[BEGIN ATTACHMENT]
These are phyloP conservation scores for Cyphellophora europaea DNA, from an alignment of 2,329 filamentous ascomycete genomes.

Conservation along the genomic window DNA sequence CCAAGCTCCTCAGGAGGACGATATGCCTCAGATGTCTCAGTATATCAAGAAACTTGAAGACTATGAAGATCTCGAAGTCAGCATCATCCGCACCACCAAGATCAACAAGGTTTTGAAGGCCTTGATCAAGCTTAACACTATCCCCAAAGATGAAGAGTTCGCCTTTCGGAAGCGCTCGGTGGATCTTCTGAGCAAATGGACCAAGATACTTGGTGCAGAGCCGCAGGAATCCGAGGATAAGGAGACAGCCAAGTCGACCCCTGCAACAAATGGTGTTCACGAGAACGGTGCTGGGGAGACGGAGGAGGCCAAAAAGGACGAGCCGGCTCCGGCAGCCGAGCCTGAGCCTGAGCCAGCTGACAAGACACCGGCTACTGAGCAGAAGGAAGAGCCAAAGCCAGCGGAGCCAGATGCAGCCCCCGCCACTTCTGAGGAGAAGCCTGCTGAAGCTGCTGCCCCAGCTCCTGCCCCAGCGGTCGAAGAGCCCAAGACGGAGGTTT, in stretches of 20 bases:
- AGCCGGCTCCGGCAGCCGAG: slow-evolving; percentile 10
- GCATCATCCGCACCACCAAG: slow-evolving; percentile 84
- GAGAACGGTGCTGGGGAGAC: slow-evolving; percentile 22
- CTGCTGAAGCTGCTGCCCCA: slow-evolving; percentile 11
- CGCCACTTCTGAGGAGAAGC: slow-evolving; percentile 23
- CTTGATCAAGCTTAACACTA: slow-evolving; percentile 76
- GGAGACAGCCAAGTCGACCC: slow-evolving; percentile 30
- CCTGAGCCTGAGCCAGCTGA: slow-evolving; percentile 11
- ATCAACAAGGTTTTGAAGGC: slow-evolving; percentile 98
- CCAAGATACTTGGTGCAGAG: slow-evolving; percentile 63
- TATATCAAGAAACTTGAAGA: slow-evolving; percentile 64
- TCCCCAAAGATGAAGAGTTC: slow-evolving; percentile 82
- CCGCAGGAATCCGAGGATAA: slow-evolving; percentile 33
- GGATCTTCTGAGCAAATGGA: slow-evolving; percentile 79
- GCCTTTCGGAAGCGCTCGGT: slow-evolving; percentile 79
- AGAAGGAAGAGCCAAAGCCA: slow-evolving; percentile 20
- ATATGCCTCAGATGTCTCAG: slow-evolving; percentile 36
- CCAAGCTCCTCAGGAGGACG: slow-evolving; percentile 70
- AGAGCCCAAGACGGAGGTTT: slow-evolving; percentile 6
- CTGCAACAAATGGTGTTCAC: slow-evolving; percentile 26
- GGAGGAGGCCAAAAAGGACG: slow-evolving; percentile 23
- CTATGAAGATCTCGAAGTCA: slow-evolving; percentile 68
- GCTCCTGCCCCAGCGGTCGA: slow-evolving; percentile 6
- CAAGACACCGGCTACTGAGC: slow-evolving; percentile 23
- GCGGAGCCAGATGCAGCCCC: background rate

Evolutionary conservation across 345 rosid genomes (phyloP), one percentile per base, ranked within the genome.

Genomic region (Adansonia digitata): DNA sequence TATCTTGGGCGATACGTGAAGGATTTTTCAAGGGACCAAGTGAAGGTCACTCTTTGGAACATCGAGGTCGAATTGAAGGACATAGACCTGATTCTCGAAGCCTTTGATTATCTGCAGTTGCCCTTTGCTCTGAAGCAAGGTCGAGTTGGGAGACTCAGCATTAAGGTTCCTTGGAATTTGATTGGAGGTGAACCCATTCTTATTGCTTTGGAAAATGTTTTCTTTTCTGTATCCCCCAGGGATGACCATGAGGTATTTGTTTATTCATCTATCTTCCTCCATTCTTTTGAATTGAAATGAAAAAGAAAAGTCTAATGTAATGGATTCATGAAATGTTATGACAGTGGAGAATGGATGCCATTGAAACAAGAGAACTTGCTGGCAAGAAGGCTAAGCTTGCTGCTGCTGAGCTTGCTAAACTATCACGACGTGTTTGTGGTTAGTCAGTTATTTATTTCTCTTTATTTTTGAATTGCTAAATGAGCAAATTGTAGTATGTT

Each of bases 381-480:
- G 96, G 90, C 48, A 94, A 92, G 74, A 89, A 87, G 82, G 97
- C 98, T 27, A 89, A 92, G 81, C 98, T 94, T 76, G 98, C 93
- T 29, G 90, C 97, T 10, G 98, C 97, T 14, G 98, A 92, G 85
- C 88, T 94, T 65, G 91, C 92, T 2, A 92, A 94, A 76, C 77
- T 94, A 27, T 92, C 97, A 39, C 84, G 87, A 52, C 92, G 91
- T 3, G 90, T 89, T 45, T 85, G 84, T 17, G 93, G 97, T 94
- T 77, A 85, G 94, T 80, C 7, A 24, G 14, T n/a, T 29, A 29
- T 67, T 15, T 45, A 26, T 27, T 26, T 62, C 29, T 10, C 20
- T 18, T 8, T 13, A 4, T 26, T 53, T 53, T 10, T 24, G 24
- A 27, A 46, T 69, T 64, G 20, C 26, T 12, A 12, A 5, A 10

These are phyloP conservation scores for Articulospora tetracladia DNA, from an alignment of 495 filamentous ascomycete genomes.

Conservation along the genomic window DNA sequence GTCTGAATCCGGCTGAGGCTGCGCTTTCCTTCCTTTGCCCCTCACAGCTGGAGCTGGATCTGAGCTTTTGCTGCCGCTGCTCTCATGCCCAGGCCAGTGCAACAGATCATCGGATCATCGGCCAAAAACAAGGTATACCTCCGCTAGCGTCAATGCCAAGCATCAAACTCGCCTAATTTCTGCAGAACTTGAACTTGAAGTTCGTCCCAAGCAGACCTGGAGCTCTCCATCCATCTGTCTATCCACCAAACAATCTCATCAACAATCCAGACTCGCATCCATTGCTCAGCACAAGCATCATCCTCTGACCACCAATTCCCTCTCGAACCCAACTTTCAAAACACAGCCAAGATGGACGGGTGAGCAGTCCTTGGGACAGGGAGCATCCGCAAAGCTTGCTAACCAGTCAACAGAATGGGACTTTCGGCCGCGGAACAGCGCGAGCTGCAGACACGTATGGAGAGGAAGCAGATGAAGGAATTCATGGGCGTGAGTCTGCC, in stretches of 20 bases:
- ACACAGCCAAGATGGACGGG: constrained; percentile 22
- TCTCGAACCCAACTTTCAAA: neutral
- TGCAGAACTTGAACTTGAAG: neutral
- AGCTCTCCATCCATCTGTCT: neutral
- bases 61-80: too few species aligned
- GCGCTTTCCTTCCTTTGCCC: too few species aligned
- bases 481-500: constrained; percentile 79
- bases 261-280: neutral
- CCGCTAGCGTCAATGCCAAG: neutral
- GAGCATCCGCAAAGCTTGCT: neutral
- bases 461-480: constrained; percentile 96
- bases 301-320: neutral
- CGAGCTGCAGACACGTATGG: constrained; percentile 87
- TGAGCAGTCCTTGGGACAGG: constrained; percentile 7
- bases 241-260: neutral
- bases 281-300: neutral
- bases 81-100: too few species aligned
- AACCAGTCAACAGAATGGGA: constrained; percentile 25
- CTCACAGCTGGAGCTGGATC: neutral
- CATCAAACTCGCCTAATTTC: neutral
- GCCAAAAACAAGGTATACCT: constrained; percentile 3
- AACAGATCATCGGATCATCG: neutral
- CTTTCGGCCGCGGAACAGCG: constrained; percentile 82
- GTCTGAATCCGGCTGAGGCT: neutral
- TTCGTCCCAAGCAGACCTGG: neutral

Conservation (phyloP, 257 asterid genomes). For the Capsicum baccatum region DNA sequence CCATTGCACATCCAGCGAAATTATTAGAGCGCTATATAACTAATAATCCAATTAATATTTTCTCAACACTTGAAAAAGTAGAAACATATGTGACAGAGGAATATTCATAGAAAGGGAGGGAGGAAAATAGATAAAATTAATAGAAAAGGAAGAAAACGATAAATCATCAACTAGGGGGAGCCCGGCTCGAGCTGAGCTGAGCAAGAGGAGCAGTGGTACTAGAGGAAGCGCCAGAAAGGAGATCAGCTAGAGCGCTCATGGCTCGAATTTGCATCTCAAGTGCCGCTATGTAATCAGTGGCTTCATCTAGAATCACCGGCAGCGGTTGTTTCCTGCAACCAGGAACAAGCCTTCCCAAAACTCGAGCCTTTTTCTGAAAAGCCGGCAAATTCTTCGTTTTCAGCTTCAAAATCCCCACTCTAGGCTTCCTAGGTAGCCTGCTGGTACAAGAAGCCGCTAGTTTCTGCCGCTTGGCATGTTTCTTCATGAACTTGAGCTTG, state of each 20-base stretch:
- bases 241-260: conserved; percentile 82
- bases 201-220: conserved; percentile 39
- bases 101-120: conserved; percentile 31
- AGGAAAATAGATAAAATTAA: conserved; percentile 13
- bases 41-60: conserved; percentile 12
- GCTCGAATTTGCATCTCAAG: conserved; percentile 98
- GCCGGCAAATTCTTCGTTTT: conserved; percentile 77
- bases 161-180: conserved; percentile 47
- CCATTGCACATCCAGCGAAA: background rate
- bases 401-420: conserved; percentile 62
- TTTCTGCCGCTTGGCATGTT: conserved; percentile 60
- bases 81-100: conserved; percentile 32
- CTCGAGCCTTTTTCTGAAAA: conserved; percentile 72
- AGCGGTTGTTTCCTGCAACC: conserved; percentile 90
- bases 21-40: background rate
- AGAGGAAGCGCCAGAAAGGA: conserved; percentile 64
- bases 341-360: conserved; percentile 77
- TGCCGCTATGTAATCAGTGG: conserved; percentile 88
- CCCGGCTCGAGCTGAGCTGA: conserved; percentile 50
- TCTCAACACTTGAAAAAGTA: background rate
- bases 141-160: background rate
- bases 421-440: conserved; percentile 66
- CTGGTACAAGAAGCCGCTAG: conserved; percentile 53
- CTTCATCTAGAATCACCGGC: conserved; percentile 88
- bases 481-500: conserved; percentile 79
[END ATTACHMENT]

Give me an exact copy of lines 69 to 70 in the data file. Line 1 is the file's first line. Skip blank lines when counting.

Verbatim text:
- bases 241-260: conserved; percentile 82
- bases 201-220: conserved; percentile 39